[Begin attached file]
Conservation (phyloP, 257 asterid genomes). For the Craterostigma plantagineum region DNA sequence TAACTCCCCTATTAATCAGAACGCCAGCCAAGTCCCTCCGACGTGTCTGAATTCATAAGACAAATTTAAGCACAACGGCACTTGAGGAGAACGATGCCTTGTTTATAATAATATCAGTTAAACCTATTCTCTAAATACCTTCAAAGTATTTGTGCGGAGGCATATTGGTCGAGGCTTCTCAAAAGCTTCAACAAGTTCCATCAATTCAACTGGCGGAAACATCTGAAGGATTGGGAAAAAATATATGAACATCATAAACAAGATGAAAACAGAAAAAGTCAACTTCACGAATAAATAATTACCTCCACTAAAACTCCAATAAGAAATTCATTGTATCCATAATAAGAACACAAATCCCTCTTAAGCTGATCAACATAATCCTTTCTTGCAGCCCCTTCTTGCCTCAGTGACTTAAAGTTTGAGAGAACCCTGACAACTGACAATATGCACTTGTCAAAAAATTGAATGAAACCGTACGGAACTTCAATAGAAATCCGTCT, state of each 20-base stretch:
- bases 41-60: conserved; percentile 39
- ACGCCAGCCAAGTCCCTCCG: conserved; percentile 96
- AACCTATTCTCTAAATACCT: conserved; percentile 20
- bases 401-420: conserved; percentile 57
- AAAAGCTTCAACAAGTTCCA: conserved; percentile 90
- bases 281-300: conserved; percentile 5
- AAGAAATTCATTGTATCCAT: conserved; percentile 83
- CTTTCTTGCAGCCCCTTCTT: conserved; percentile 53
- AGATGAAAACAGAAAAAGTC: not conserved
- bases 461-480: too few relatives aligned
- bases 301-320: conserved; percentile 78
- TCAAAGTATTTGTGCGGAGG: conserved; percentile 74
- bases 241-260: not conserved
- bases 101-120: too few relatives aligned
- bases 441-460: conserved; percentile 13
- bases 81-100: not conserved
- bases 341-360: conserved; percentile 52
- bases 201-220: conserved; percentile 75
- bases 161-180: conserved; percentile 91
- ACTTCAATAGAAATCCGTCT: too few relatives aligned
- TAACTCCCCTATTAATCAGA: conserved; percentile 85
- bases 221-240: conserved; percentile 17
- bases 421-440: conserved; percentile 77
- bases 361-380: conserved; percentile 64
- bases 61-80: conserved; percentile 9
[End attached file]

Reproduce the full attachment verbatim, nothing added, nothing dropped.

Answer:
Conservation (phyloP, 257 asterid genomes). For the Craterostigma plantagineum region DNA sequence TAACTCCCCTATTAATCAGAACGCCAGCCAAGTCCCTCCGACGTGTCTGAATTCATAAGACAAATTTAAGCACAACGGCACTTGAGGAGAACGATGCCTTGTTTATAATAATATCAGTTAAACCTATTCTCTAAATACCTTCAAAGTATTTGTGCGGAGGCATATTGGTCGAGGCTTCTCAAAAGCTTCAACAAGTTCCATCAATTCAACTGGCGGAAACATCTGAAGGATTGGGAAAAAATATATGAACATCATAAACAAGATGAAAACAGAAAAAGTCAACTTCACGAATAAATAATTACCTCCACTAAAACTCCAATAAGAAATTCATTGTATCCATAATAAGAACACAAATCCCTCTTAAGCTGATCAACATAATCCTTTCTTGCAGCCCCTTCTTGCCTCAGTGACTTAAAGTTTGAGAGAACCCTGACAACTGACAATATGCACTTGTCAAAAAATTGAATGAAACCGTACGGAACTTCAATAGAAATCCGTCT, state of each 20-base stretch:
- bases 41-60: conserved; percentile 39
- ACGCCAGCCAAGTCCCTCCG: conserved; percentile 96
- AACCTATTCTCTAAATACCT: conserved; percentile 20
- bases 401-420: conserved; percentile 57
- AAAAGCTTCAACAAGTTCCA: conserved; percentile 90
- bases 281-300: conserved; percentile 5
- AAGAAATTCATTGTATCCAT: conserved; percentile 83
- CTTTCTTGCAGCCCCTTCTT: conserved; percentile 53
- AGATGAAAACAGAAAAAGTC: not conserved
- bases 461-480: too few relatives aligned
- bases 301-320: conserved; percentile 78
- TCAAAGTATTTGTGCGGAGG: conserved; percentile 74
- bases 241-260: not conserved
- bases 101-120: too few relatives aligned
- bases 441-460: conserved; percentile 13
- bases 81-100: not conserved
- bases 341-360: conserved; percentile 52
- bases 201-220: conserved; percentile 75
- bases 161-180: conserved; percentile 91
- ACTTCAATAGAAATCCGTCT: too few relatives aligned
- TAACTCCCCTATTAATCAGA: conserved; percentile 85
- bases 221-240: conserved; percentile 17
- bases 421-440: conserved; percentile 77
- bases 361-380: conserved; percentile 64
- bases 61-80: conserved; percentile 9